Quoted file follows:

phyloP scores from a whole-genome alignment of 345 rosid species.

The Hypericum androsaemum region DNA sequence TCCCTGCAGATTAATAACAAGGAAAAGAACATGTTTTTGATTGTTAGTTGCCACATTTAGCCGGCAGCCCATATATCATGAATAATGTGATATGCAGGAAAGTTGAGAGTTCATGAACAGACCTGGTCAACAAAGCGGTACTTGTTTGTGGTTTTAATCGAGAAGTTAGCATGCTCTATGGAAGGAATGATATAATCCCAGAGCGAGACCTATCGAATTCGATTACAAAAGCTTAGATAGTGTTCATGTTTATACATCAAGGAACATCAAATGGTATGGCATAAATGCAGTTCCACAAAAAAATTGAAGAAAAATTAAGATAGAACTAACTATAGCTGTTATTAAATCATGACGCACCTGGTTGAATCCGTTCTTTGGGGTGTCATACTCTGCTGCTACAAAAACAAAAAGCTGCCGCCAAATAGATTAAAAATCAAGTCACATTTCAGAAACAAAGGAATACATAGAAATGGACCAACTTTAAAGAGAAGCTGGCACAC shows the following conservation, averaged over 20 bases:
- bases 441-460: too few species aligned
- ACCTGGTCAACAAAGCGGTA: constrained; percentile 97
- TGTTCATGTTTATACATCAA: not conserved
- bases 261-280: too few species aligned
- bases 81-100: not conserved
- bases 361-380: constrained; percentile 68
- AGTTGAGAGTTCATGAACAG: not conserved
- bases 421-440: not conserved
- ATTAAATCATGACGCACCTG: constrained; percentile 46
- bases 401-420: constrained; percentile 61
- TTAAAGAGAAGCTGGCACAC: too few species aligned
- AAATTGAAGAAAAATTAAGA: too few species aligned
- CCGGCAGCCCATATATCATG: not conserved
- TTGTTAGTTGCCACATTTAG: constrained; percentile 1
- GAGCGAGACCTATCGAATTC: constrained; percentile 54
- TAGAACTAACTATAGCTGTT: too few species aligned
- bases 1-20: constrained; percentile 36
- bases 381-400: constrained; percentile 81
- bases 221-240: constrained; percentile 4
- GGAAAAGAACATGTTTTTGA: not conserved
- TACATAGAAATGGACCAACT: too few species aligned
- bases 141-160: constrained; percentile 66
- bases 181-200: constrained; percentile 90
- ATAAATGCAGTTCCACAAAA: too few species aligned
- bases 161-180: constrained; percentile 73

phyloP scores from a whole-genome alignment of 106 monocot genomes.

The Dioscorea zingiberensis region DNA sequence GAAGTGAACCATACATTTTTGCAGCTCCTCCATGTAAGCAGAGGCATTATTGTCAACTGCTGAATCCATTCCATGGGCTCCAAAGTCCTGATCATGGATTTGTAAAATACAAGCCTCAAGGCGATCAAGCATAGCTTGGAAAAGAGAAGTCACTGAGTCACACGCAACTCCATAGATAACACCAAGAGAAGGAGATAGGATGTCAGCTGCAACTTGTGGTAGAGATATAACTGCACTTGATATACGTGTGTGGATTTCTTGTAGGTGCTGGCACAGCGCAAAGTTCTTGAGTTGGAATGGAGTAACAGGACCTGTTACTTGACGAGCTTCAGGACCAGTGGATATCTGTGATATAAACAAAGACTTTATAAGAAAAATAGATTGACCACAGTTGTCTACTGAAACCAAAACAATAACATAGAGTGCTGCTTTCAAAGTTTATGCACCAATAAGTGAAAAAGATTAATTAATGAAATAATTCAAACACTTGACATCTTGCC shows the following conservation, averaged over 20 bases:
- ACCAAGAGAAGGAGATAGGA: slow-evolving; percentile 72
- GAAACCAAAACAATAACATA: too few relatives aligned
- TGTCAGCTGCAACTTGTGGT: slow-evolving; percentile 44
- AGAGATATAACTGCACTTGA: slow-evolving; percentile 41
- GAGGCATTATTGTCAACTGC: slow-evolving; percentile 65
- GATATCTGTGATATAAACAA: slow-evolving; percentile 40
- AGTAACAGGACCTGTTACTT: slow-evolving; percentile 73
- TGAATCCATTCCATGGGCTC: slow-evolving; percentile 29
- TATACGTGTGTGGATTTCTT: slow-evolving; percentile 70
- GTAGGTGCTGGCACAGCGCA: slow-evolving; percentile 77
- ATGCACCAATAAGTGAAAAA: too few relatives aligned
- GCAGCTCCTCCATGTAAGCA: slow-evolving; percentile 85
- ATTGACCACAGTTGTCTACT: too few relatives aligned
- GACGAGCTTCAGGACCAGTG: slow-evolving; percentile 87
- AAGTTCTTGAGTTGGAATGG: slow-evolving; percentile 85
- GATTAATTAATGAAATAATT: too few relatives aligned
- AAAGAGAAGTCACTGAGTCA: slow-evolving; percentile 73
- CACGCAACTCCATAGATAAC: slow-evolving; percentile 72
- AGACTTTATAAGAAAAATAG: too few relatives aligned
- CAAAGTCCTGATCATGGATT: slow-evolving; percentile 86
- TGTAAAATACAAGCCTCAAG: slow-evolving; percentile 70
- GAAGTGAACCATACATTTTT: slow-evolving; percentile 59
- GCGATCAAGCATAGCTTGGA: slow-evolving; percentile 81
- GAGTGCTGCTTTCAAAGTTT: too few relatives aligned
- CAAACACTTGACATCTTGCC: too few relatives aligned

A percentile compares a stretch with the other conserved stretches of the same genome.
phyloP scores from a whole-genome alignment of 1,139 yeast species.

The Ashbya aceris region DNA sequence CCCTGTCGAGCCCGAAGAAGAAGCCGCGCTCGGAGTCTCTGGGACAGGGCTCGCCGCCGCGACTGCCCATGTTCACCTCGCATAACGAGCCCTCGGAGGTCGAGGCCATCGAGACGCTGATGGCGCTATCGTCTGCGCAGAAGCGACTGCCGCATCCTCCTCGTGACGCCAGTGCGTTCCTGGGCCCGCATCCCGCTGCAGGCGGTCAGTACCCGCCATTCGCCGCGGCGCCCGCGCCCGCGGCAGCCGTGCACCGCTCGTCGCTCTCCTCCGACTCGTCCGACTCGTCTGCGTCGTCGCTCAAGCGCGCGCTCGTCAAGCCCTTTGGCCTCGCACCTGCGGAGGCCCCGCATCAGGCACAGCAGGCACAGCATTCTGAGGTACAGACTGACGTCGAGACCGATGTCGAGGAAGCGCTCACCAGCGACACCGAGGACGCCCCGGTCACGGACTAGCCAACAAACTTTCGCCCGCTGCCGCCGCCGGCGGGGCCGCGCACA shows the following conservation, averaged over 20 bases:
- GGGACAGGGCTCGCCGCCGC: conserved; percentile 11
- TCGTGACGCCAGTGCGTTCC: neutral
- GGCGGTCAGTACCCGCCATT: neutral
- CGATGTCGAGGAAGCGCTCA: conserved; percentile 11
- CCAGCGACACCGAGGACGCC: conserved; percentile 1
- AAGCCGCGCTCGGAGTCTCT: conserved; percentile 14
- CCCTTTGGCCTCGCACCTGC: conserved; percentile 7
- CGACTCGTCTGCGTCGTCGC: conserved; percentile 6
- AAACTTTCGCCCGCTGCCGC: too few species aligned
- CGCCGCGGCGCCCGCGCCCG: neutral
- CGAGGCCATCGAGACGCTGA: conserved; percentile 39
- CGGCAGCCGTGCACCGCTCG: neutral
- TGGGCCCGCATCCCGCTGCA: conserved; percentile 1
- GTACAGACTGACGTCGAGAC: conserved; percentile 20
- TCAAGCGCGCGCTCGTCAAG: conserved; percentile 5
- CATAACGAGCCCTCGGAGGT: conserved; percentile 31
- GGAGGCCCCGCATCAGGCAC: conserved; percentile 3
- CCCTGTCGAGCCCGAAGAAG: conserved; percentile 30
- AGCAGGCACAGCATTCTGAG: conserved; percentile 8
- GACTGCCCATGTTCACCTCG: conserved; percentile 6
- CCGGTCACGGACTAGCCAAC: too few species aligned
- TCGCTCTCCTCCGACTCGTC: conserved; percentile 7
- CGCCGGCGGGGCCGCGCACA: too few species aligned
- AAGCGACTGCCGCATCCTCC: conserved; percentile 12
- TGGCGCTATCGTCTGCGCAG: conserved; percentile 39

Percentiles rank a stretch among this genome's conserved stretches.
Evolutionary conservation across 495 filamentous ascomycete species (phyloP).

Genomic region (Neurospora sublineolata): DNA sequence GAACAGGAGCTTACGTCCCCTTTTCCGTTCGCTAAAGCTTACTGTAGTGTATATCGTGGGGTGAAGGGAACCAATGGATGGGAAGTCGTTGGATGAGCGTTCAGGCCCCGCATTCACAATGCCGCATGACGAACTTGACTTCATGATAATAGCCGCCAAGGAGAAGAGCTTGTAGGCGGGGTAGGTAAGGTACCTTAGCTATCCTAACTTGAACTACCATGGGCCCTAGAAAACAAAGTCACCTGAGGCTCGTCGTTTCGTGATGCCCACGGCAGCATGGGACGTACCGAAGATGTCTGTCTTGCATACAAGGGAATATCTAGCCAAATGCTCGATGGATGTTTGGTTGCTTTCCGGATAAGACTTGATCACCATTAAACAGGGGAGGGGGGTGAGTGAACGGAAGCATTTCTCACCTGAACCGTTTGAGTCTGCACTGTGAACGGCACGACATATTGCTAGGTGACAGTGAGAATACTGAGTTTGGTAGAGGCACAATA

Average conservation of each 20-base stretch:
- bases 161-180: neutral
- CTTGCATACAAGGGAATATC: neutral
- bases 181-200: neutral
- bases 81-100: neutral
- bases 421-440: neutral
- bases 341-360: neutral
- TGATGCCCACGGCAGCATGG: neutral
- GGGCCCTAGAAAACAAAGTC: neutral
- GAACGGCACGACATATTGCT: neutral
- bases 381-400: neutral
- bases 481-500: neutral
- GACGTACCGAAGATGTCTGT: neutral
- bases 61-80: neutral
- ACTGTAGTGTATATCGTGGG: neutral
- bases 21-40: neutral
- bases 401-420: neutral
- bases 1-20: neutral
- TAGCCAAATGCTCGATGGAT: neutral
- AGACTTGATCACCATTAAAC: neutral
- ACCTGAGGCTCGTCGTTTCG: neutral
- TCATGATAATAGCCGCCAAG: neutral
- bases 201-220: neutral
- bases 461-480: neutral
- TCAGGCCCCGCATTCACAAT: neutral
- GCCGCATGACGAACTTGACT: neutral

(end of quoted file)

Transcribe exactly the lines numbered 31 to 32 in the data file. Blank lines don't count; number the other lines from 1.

- GAAACCAAAACAATAACATA: too few relatives aligned
- TGTCAGCTGCAACTTGTGGT: slow-evolving; percentile 44